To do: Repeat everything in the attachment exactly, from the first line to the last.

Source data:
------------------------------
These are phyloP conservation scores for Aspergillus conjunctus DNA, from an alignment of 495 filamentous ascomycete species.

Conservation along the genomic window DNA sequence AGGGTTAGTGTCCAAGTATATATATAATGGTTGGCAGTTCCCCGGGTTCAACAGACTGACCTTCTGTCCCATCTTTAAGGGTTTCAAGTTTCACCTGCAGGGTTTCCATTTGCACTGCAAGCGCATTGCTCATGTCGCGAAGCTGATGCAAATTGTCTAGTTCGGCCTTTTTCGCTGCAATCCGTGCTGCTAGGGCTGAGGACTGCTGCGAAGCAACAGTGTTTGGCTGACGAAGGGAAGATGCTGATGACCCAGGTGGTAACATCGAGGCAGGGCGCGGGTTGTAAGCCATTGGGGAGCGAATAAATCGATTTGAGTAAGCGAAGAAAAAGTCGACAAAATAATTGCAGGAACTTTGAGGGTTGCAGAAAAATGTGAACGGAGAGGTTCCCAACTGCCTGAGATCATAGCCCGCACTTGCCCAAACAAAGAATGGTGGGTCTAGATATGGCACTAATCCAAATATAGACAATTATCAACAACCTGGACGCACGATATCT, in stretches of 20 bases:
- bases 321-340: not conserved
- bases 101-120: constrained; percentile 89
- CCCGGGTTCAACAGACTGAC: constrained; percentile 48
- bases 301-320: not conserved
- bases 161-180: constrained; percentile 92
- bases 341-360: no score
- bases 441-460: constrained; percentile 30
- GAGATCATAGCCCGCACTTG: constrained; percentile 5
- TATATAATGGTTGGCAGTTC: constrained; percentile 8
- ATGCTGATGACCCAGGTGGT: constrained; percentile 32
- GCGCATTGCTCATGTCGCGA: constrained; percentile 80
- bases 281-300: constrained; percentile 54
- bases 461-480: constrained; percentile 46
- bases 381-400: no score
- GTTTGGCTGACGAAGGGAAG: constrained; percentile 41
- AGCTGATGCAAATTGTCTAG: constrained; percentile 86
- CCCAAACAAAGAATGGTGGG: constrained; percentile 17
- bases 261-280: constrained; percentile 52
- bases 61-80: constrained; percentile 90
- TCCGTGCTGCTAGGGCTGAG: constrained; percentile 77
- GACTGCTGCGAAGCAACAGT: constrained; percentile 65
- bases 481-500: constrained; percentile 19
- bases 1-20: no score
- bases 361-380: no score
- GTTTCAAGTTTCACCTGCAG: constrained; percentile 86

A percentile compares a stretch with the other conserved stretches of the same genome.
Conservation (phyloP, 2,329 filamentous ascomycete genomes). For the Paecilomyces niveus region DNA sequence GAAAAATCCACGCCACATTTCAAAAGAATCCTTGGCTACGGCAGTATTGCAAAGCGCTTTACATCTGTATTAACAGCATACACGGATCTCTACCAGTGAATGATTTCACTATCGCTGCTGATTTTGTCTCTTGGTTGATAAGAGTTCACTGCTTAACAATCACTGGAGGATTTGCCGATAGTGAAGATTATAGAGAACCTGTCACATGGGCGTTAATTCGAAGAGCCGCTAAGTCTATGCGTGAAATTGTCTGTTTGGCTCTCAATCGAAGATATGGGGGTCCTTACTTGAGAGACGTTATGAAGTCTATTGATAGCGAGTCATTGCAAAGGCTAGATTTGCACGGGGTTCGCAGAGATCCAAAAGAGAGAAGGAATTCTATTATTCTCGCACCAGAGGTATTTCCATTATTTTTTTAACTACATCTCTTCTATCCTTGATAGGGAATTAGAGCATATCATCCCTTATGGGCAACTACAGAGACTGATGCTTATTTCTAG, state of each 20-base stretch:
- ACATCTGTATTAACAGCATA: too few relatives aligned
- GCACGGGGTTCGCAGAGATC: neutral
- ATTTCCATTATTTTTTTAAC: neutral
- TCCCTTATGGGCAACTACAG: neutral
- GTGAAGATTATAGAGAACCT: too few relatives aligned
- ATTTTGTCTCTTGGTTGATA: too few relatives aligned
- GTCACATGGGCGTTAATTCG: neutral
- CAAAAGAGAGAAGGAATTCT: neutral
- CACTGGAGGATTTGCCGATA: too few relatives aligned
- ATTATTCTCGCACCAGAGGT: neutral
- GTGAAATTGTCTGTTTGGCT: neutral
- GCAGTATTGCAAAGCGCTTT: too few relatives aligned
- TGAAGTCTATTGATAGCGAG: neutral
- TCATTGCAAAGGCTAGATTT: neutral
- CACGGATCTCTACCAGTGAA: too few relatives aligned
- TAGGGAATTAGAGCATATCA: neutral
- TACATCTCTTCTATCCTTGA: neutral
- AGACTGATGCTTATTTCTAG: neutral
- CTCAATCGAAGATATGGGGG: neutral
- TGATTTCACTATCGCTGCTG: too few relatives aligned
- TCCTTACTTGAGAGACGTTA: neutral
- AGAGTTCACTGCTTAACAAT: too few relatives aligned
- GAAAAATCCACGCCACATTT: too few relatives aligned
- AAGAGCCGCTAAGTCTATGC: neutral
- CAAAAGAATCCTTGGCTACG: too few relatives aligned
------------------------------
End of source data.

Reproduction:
These are phyloP conservation scores for Aspergillus conjunctus DNA, from an alignment of 495 filamentous ascomycete species.

Conservation along the genomic window DNA sequence AGGGTTAGTGTCCAAGTATATATATAATGGTTGGCAGTTCCCCGGGTTCAACAGACTGACCTTCTGTCCCATCTTTAAGGGTTTCAAGTTTCACCTGCAGGGTTTCCATTTGCACTGCAAGCGCATTGCTCATGTCGCGAAGCTGATGCAAATTGTCTAGTTCGGCCTTTTTCGCTGCAATCCGTGCTGCTAGGGCTGAGGACTGCTGCGAAGCAACAGTGTTTGGCTGACGAAGGGAAGATGCTGATGACCCAGGTGGTAACATCGAGGCAGGGCGCGGGTTGTAAGCCATTGGGGAGCGAATAAATCGATTTGAGTAAGCGAAGAAAAAGTCGACAAAATAATTGCAGGAACTTTGAGGGTTGCAGAAAAATGTGAACGGAGAGGTTCCCAACTGCCTGAGATCATAGCCCGCACTTGCCCAAACAAAGAATGGTGGGTCTAGATATGGCACTAATCCAAATATAGACAATTATCAACAACCTGGACGCACGATATCT, in stretches of 20 bases:
- bases 321-340: not conserved
- bases 101-120: constrained; percentile 89
- CCCGGGTTCAACAGACTGAC: constrained; percentile 48
- bases 301-320: not conserved
- bases 161-180: constrained; percentile 92
- bases 341-360: no score
- bases 441-460: constrained; percentile 30
- GAGATCATAGCCCGCACTTG: constrained; percentile 5
- TATATAATGGTTGGCAGTTC: constrained; percentile 8
- ATGCTGATGACCCAGGTGGT: constrained; percentile 32
- GCGCATTGCTCATGTCGCGA: constrained; percentile 80
- bases 281-300: constrained; percentile 54
- bases 461-480: constrained; percentile 46
- bases 381-400: no score
- GTTTGGCTGACGAAGGGAAG: constrained; percentile 41
- AGCTGATGCAAATTGTCTAG: constrained; percentile 86
- CCCAAACAAAGAATGGTGGG: constrained; percentile 17
- bases 261-280: constrained; percentile 52
- bases 61-80: constrained; percentile 90
- TCCGTGCTGCTAGGGCTGAG: constrained; percentile 77
- GACTGCTGCGAAGCAACAGT: constrained; percentile 65
- bases 481-500: constrained; percentile 19
- bases 1-20: no score
- bases 361-380: no score
- GTTTCAAGTTTCACCTGCAG: constrained; percentile 86

A percentile compares a stretch with the other conserved stretches of the same genome.
Conservation (phyloP, 2,329 filamentous ascomycete genomes). For the Paecilomyces niveus region DNA sequence GAAAAATCCACGCCACATTTCAAAAGAATCCTTGGCTACGGCAGTATTGCAAAGCGCTTTACATCTGTATTAACAGCATACACGGATCTCTACCAGTGAATGATTTCACTATCGCTGCTGATTTTGTCTCTTGGTTGATAAGAGTTCACTGCTTAACAATCACTGGAGGATTTGCCGATAGTGAAGATTATAGAGAACCTGTCACATGGGCGTTAATTCGAAGAGCCGCTAAGTCTATGCGTGAAATTGTCTGTTTGGCTCTCAATCGAAGATATGGGGGTCCTTACTTGAGAGACGTTATGAAGTCTATTGATAGCGAGTCATTGCAAAGGCTAGATTTGCACGGGGTTCGCAGAGATCCAAAAGAGAGAAGGAATTCTATTATTCTCGCACCAGAGGTATTTCCATTATTTTTTTAACTACATCTCTTCTATCCTTGATAGGGAATTAGAGCATATCATCCCTTATGGGCAACTACAGAGACTGATGCTTATTTCTAG, state of each 20-base stretch:
- ACATCTGTATTAACAGCATA: too few relatives aligned
- GCACGGGGTTCGCAGAGATC: neutral
- ATTTCCATTATTTTTTTAAC: neutral
- TCCCTTATGGGCAACTACAG: neutral
- GTGAAGATTATAGAGAACCT: too few relatives aligned
- ATTTTGTCTCTTGGTTGATA: too few relatives aligned
- GTCACATGGGCGTTAATTCG: neutral
- CAAAAGAGAGAAGGAATTCT: neutral
- CACTGGAGGATTTGCCGATA: too few relatives aligned
- ATTATTCTCGCACCAGAGGT: neutral
- GTGAAATTGTCTGTTTGGCT: neutral
- GCAGTATTGCAAAGCGCTTT: too few relatives aligned
- TGAAGTCTATTGATAGCGAG: neutral
- TCATTGCAAAGGCTAGATTT: neutral
- CACGGATCTCTACCAGTGAA: too few relatives aligned
- TAGGGAATTAGAGCATATCA: neutral
- TACATCTCTTCTATCCTTGA: neutral
- AGACTGATGCTTATTTCTAG: neutral
- CTCAATCGAAGATATGGGGG: neutral
- TGATTTCACTATCGCTGCTG: too few relatives aligned
- TCCTTACTTGAGAGACGTTA: neutral
- AGAGTTCACTGCTTAACAAT: too few relatives aligned
- GAAAAATCCACGCCACATTT: too few relatives aligned
- AAGAGCCGCTAAGTCTATGC: neutral
- CAAAAGAATCCTTGGCTACG: too few relatives aligned